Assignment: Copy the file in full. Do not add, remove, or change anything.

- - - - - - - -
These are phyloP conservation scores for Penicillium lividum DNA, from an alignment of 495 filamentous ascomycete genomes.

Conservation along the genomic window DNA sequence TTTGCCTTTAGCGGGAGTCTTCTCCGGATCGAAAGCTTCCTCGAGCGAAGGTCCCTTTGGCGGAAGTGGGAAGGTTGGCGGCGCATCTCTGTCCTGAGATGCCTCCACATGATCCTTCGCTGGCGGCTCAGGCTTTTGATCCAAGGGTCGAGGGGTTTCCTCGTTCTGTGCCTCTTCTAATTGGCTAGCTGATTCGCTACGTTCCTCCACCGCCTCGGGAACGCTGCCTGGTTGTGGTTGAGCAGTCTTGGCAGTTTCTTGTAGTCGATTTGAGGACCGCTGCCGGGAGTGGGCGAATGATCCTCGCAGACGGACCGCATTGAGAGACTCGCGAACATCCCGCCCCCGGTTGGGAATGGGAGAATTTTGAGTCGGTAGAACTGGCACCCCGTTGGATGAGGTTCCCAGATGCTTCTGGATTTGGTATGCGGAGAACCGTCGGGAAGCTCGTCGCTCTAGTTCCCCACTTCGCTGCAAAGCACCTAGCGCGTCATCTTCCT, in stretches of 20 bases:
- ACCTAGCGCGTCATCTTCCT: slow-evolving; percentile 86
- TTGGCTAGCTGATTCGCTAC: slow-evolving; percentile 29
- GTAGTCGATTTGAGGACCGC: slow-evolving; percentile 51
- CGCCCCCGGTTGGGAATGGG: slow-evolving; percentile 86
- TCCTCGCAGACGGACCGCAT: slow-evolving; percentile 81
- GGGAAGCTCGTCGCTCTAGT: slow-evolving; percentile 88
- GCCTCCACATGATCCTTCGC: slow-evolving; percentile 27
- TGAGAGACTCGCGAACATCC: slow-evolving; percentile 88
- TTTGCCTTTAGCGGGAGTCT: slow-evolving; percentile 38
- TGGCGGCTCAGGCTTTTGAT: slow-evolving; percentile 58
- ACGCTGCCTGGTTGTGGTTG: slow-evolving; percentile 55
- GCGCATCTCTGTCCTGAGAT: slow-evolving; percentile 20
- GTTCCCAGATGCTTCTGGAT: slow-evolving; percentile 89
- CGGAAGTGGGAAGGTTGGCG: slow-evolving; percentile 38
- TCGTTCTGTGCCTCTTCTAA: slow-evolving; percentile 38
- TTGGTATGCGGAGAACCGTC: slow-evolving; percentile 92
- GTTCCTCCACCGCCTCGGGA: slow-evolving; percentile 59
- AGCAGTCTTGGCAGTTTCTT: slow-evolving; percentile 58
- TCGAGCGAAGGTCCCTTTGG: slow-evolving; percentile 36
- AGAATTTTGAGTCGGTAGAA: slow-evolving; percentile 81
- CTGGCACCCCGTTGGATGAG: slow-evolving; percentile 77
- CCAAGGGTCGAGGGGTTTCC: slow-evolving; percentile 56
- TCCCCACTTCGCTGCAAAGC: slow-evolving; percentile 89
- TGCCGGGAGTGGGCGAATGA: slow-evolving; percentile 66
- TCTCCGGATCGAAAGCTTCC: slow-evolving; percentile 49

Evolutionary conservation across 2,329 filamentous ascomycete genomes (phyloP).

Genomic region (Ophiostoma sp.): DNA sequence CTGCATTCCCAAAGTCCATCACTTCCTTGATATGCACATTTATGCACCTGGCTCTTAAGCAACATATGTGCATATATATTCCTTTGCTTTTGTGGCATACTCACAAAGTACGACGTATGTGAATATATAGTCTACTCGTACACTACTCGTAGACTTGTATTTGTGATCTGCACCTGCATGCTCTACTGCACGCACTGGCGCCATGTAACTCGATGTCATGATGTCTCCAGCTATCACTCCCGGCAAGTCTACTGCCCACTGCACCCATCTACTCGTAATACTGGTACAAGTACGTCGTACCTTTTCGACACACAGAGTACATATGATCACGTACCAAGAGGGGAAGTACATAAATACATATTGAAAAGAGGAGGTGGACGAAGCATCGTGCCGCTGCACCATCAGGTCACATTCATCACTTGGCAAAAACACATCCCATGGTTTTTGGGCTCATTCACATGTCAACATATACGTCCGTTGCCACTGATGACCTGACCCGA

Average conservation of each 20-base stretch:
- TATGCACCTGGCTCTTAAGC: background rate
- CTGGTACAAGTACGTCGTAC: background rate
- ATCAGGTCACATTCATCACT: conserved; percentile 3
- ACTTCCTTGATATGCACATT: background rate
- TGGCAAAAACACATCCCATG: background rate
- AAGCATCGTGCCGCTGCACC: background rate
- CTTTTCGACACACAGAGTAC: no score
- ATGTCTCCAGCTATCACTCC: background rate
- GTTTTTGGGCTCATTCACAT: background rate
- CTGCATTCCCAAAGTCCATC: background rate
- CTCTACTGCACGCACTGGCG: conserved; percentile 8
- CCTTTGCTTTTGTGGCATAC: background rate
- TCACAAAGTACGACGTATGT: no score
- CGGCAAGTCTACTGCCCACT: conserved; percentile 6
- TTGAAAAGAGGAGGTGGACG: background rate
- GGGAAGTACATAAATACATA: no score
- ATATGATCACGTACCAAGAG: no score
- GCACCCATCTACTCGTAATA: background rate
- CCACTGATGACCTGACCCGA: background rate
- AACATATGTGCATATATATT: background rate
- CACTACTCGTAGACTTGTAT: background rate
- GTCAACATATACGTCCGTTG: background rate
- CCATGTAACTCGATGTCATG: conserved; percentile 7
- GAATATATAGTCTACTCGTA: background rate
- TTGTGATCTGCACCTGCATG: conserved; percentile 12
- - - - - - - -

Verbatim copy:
These are phyloP conservation scores for Penicillium lividum DNA, from an alignment of 495 filamentous ascomycete genomes.

Conservation along the genomic window DNA sequence TTTGCCTTTAGCGGGAGTCTTCTCCGGATCGAAAGCTTCCTCGAGCGAAGGTCCCTTTGGCGGAAGTGGGAAGGTTGGCGGCGCATCTCTGTCCTGAGATGCCTCCACATGATCCTTCGCTGGCGGCTCAGGCTTTTGATCCAAGGGTCGAGGGGTTTCCTCGTTCTGTGCCTCTTCTAATTGGCTAGCTGATTCGCTACGTTCCTCCACCGCCTCGGGAACGCTGCCTGGTTGTGGTTGAGCAGTCTTGGCAGTTTCTTGTAGTCGATTTGAGGACCGCTGCCGGGAGTGGGCGAATGATCCTCGCAGACGGACCGCATTGAGAGACTCGCGAACATCCCGCCCCCGGTTGGGAATGGGAGAATTTTGAGTCGGTAGAACTGGCACCCCGTTGGATGAGGTTCCCAGATGCTTCTGGATTTGGTATGCGGAGAACCGTCGGGAAGCTCGTCGCTCTAGTTCCCCACTTCGCTGCAAAGCACCTAGCGCGTCATCTTCCT, in stretches of 20 bases:
- ACCTAGCGCGTCATCTTCCT: slow-evolving; percentile 86
- TTGGCTAGCTGATTCGCTAC: slow-evolving; percentile 29
- GTAGTCGATTTGAGGACCGC: slow-evolving; percentile 51
- CGCCCCCGGTTGGGAATGGG: slow-evolving; percentile 86
- TCCTCGCAGACGGACCGCAT: slow-evolving; percentile 81
- GGGAAGCTCGTCGCTCTAGT: slow-evolving; percentile 88
- GCCTCCACATGATCCTTCGC: slow-evolving; percentile 27
- TGAGAGACTCGCGAACATCC: slow-evolving; percentile 88
- TTTGCCTTTAGCGGGAGTCT: slow-evolving; percentile 38
- TGGCGGCTCAGGCTTTTGAT: slow-evolving; percentile 58
- ACGCTGCCTGGTTGTGGTTG: slow-evolving; percentile 55
- GCGCATCTCTGTCCTGAGAT: slow-evolving; percentile 20
- GTTCCCAGATGCTTCTGGAT: slow-evolving; percentile 89
- CGGAAGTGGGAAGGTTGGCG: slow-evolving; percentile 38
- TCGTTCTGTGCCTCTTCTAA: slow-evolving; percentile 38
- TTGGTATGCGGAGAACCGTC: slow-evolving; percentile 92
- GTTCCTCCACCGCCTCGGGA: slow-evolving; percentile 59
- AGCAGTCTTGGCAGTTTCTT: slow-evolving; percentile 58
- TCGAGCGAAGGTCCCTTTGG: slow-evolving; percentile 36
- AGAATTTTGAGTCGGTAGAA: slow-evolving; percentile 81
- CTGGCACCCCGTTGGATGAG: slow-evolving; percentile 77
- CCAAGGGTCGAGGGGTTTCC: slow-evolving; percentile 56
- TCCCCACTTCGCTGCAAAGC: slow-evolving; percentile 89
- TGCCGGGAGTGGGCGAATGA: slow-evolving; percentile 66
- TCTCCGGATCGAAAGCTTCC: slow-evolving; percentile 49

Evolutionary conservation across 2,329 filamentous ascomycete genomes (phyloP).

Genomic region (Ophiostoma sp.): DNA sequence CTGCATTCCCAAAGTCCATCACTTCCTTGATATGCACATTTATGCACCTGGCTCTTAAGCAACATATGTGCATATATATTCCTTTGCTTTTGTGGCATACTCACAAAGTACGACGTATGTGAATATATAGTCTACTCGTACACTACTCGTAGACTTGTATTTGTGATCTGCACCTGCATGCTCTACTGCACGCACTGGCGCCATGTAACTCGATGTCATGATGTCTCCAGCTATCACTCCCGGCAAGTCTACTGCCCACTGCACCCATCTACTCGTAATACTGGTACAAGTACGTCGTACCTTTTCGACACACAGAGTACATATGATCACGTACCAAGAGGGGAAGTACATAAATACATATTGAAAAGAGGAGGTGGACGAAGCATCGTGCCGCTGCACCATCAGGTCACATTCATCACTTGGCAAAAACACATCCCATGGTTTTTGGGCTCATTCACATGTCAACATATACGTCCGTTGCCACTGATGACCTGACCCGA

Average conservation of each 20-base stretch:
- TATGCACCTGGCTCTTAAGC: background rate
- CTGGTACAAGTACGTCGTAC: background rate
- ATCAGGTCACATTCATCACT: conserved; percentile 3
- ACTTCCTTGATATGCACATT: background rate
- TGGCAAAAACACATCCCATG: background rate
- AAGCATCGTGCCGCTGCACC: background rate
- CTTTTCGACACACAGAGTAC: no score
- ATGTCTCCAGCTATCACTCC: background rate
- GTTTTTGGGCTCATTCACAT: background rate
- CTGCATTCCCAAAGTCCATC: background rate
- CTCTACTGCACGCACTGGCG: conserved; percentile 8
- CCTTTGCTTTTGTGGCATAC: background rate
- TCACAAAGTACGACGTATGT: no score
- CGGCAAGTCTACTGCCCACT: conserved; percentile 6
- TTGAAAAGAGGAGGTGGACG: background rate
- GGGAAGTACATAAATACATA: no score
- ATATGATCACGTACCAAGAG: no score
- GCACCCATCTACTCGTAATA: background rate
- CCACTGATGACCTGACCCGA: background rate
- AACATATGTGCATATATATT: background rate
- CACTACTCGTAGACTTGTAT: background rate
- GTCAACATATACGTCCGTTG: background rate
- CCATGTAACTCGATGTCATG: conserved; percentile 7
- GAATATATAGTCTACTCGTA: background rate
- TTGTGATCTGCACCTGCATG: conserved; percentile 12